A Canadian Heroine eBook

This eBook from the Gutenberg Project consists of approximately 211 pages of information about A Canadian Heroine.
have felt to be proper in a deserted heroine of fiction.  She was not the least likely to die of a broken heart for him; she was much more inclined to die for grief and shame at what had befallen Maurice.  So that question, which was in itself a mortifying one, rose rebelliously in her mind—­had she ever loved Percy? or had she been wasting her thoughts on a mere lay-figure, dressed up by her own fancy in attributes not at all belonging to it?  Poor child! had she known how many women—­and perhaps men also—­do the very same, the idea might not have seemed quite so horrible to her.

Horrible or not, she put it aside and went back to the letters.  In the earlier ones there were many allusions which seemed almost to belong to a former existence, so utterly had her life changed since they were written.  The bright days of last summer, before the first cloud came over her fortunes, seemed to return almost too vividly to her memory; she would have bargained away a year of her life to be able to regain the simple happiness of that time.  It could never be done; she had suffered, and had done some good and much evil; the past was ended and put away for ever; she could not, for all she might give, again set herself

            “To the same key
  Of the remembered harmony.”

She closed the last letter of the little pile and put them carefully away.  Already they seemed to her one of her most valuable possessions.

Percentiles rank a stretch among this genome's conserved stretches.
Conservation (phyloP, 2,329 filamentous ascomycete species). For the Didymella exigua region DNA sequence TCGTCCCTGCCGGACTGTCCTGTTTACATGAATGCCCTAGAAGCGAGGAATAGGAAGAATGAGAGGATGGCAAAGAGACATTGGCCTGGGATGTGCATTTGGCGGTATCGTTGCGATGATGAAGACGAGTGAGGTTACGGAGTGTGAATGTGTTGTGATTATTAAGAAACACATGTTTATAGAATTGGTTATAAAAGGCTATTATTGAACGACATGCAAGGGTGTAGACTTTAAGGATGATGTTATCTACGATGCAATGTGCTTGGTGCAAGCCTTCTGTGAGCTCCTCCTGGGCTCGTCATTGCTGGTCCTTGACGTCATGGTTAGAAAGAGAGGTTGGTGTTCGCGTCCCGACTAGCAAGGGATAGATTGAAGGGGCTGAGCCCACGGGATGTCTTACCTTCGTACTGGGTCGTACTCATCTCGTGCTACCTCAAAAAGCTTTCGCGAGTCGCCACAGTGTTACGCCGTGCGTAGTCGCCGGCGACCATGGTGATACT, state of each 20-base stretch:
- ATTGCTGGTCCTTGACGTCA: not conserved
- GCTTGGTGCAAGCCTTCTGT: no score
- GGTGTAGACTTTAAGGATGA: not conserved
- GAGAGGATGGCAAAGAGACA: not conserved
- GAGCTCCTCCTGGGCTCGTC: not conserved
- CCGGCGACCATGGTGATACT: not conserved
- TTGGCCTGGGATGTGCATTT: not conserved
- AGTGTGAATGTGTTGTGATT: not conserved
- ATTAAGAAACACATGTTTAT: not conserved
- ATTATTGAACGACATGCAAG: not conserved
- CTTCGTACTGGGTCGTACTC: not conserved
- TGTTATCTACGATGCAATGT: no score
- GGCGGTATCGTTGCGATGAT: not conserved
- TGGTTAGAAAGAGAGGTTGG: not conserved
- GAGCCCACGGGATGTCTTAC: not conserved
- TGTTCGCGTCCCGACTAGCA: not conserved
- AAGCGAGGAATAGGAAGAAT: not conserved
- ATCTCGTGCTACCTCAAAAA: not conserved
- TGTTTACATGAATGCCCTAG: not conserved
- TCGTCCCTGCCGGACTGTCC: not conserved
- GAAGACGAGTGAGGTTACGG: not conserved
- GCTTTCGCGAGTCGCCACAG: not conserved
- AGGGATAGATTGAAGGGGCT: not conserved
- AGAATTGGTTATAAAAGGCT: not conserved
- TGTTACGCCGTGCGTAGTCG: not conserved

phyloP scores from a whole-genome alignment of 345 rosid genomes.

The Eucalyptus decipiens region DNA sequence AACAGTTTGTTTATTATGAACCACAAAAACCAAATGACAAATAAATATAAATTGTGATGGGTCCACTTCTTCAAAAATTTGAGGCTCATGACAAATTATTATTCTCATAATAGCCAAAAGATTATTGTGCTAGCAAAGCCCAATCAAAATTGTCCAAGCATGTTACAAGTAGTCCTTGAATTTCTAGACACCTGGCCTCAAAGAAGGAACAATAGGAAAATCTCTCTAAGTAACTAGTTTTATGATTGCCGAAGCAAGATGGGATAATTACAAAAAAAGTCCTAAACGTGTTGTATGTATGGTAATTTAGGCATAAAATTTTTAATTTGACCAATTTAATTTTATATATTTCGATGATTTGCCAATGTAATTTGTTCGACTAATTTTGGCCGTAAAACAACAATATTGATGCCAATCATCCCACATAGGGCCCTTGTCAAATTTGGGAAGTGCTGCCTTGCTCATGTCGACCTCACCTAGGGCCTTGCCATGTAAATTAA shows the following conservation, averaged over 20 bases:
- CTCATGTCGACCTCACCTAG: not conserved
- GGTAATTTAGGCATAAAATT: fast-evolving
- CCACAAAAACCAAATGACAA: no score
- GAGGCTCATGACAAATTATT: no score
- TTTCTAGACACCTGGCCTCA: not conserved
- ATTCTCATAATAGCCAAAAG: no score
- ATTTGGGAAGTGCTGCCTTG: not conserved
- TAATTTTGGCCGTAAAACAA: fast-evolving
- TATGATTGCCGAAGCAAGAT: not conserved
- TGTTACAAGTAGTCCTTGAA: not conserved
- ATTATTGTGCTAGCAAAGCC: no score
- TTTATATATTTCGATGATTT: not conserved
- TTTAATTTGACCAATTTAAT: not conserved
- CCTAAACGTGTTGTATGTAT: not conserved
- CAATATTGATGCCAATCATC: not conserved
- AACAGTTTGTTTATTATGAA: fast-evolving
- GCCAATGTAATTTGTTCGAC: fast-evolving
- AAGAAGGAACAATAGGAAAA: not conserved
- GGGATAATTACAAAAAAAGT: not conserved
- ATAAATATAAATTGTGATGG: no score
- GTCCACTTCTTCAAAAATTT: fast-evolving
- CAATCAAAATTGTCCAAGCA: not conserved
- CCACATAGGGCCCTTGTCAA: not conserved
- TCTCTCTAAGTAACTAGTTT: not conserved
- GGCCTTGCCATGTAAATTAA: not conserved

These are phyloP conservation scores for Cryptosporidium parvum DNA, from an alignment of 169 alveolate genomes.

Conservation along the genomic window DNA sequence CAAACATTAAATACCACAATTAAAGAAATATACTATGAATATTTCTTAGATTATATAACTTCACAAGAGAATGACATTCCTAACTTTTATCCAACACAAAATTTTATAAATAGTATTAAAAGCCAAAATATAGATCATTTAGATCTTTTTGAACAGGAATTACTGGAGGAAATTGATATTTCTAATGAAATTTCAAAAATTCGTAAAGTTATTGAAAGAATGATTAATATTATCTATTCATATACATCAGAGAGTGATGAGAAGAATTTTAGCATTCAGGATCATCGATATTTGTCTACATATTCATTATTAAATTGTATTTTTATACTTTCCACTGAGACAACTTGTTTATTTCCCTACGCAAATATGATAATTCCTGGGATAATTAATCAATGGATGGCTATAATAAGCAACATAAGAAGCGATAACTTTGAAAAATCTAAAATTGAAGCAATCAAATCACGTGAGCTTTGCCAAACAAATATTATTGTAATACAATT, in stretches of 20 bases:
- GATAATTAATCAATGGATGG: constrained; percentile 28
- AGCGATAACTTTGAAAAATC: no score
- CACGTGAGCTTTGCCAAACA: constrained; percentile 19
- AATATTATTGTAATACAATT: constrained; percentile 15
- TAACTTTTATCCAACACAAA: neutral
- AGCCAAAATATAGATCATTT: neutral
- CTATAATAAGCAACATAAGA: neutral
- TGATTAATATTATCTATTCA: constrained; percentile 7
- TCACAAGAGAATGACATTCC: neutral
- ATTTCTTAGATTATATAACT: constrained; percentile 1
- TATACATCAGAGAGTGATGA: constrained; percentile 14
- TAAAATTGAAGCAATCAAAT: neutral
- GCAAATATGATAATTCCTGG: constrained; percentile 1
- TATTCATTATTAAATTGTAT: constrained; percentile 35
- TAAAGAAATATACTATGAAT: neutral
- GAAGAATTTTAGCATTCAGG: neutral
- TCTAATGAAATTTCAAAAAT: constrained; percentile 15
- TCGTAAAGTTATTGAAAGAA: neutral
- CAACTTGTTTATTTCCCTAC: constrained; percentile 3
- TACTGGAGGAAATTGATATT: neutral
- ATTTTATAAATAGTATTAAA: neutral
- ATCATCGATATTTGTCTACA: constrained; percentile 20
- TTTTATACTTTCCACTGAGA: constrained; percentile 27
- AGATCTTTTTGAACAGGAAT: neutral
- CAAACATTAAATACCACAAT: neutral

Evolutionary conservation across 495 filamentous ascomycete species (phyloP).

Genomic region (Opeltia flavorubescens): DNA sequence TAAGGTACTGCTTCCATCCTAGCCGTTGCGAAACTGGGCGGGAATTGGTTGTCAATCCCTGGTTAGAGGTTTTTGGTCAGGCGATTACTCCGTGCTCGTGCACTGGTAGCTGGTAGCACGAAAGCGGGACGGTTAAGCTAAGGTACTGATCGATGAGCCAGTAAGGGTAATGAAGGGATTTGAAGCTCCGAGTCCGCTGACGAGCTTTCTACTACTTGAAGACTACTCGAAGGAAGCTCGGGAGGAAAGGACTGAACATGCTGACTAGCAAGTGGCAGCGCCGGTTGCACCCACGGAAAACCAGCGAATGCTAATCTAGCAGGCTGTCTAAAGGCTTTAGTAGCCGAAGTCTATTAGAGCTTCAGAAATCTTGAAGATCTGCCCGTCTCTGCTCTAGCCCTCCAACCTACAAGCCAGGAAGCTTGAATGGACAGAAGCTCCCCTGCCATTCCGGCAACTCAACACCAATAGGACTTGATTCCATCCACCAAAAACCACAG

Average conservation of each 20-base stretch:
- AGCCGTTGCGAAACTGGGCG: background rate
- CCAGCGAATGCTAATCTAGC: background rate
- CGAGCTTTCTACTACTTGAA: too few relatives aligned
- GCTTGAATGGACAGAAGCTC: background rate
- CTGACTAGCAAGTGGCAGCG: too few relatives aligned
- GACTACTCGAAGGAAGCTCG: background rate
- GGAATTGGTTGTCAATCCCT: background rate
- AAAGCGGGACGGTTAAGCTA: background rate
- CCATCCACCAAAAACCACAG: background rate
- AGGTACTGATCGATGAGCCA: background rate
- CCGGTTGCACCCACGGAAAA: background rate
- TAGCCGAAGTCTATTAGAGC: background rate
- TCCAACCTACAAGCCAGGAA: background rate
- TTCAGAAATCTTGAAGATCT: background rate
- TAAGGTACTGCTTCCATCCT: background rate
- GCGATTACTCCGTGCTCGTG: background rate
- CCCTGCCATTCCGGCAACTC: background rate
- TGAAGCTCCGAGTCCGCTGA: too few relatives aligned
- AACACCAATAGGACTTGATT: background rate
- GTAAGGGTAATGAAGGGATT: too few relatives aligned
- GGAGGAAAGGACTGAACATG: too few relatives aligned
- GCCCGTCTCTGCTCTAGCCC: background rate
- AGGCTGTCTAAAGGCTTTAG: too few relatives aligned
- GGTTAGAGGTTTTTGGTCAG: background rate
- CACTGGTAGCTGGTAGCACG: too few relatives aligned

Mrs. Costello had finished writing to her cousin.  She was busy with Murray and a map of France; and when Lucia came back she called her.

“Come here, I have half decided.”

“Yes, mamma.  Where is it?”

“Of course, I cannot be sure.  I must make some inquiries; but I think this will do—­Bourg-Cailloux.”

Lucia looked where her mother’s finger pointed on the map.

“Is it a seaport?” she asked.

“Yes, with steamers sailing direct to England.”

“But in that case, will it not be in the way of tourists?”

“I suspect not; I have looked what Murray says, and it is so little that it is pretty evident it is not much visited by the people who follow his guidance.  Besides, I do not see what attraction the place can have except just the sea.  It is an old fortified town, with a market and considerable maritime trade—­sends supplies of various kinds to London, and has handsome docks; from all which I conclude that business, and not pleasure, is the thing which takes people there.”

“Could you bear a noisy, busy town?”

“After this I do not think we need fear the noise of any provincial town.  In a very quiet place we should not have the direct communication with England, which is an object with me.”

“But, mamma, what need——?”

“Every need, for your sake as well as my own.  We must be where, in case of emergency, you could quickly have help from England.”

Lucia trembled at her mother’s words.  She dared not disregard them after what had lately happened, but she could not discuss this aspect of the question.

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A Canadian Heroine from Project Gutenberg. Public domain.
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